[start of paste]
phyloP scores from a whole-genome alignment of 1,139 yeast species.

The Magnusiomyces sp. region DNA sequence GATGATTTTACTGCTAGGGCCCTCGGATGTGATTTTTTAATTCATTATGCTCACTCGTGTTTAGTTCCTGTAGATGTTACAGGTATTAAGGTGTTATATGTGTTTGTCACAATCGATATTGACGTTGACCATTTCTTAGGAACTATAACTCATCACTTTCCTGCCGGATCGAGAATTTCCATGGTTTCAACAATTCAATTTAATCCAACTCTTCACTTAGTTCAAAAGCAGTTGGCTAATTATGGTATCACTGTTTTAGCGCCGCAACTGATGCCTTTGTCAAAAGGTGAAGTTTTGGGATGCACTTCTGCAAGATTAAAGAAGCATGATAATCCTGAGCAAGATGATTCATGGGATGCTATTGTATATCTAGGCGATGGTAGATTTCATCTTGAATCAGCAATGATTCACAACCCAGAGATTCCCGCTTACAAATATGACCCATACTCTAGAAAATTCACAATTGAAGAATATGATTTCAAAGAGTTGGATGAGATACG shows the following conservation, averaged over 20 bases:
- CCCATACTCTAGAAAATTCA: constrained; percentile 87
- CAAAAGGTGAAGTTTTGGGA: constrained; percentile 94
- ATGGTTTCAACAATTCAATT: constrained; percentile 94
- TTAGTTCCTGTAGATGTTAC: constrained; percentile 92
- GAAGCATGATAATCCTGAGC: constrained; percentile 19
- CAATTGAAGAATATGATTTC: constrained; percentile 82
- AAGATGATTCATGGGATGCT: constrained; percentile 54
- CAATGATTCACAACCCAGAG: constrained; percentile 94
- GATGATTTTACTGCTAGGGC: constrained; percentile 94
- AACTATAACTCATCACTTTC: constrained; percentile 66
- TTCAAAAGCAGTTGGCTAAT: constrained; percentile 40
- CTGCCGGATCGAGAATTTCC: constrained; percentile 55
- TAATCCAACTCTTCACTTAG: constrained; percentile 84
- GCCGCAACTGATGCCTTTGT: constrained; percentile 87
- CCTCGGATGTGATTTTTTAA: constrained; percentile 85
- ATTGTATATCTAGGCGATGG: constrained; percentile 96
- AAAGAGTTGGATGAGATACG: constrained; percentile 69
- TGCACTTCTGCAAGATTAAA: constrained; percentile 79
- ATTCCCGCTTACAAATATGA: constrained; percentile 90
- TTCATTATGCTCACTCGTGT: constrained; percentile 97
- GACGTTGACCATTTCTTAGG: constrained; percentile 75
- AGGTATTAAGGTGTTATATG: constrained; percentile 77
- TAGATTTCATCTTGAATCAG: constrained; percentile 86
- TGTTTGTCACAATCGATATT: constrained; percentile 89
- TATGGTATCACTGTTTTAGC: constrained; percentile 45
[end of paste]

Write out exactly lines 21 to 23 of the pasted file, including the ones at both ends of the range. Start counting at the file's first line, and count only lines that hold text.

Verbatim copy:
- ATTCCCGCTTACAAATATGA: constrained; percentile 90
- TTCATTATGCTCACTCGTGT: constrained; percentile 97
- GACGTTGACCATTTCTTAGG: constrained; percentile 75